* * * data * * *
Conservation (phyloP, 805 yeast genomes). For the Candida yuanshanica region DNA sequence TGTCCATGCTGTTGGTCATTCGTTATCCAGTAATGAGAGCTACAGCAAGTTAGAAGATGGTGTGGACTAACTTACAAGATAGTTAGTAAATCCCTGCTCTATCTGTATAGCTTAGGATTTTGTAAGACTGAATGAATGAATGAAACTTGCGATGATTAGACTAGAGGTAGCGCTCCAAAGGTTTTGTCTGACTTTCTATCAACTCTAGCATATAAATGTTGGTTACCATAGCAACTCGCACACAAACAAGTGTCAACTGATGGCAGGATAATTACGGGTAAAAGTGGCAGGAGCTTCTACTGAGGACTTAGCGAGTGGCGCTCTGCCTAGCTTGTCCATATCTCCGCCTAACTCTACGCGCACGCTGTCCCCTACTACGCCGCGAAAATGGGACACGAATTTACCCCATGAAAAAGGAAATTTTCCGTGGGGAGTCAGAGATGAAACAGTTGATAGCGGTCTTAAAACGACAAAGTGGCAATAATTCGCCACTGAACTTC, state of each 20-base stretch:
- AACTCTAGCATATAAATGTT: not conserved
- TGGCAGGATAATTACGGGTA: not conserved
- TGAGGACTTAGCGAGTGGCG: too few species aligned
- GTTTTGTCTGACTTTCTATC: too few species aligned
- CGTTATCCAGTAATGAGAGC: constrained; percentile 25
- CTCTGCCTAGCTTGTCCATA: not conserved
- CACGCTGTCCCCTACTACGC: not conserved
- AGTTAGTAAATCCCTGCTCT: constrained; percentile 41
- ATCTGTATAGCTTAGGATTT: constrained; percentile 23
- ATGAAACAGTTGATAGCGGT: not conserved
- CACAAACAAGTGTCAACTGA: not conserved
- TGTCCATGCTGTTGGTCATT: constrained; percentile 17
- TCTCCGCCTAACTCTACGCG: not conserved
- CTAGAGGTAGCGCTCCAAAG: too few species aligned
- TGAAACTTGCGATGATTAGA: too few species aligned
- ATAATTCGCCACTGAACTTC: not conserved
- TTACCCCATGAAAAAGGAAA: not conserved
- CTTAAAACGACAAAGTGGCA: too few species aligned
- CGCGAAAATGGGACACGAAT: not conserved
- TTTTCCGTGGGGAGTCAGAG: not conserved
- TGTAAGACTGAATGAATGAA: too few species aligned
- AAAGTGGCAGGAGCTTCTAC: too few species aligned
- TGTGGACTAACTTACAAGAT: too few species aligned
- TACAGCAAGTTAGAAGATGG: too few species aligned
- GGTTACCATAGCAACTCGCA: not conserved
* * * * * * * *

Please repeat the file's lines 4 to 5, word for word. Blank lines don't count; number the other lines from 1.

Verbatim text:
- TGAGGACTTAGCGAGTGGCG: too few species aligned
- GTTTTGTCTGACTTTCTATC: too few species aligned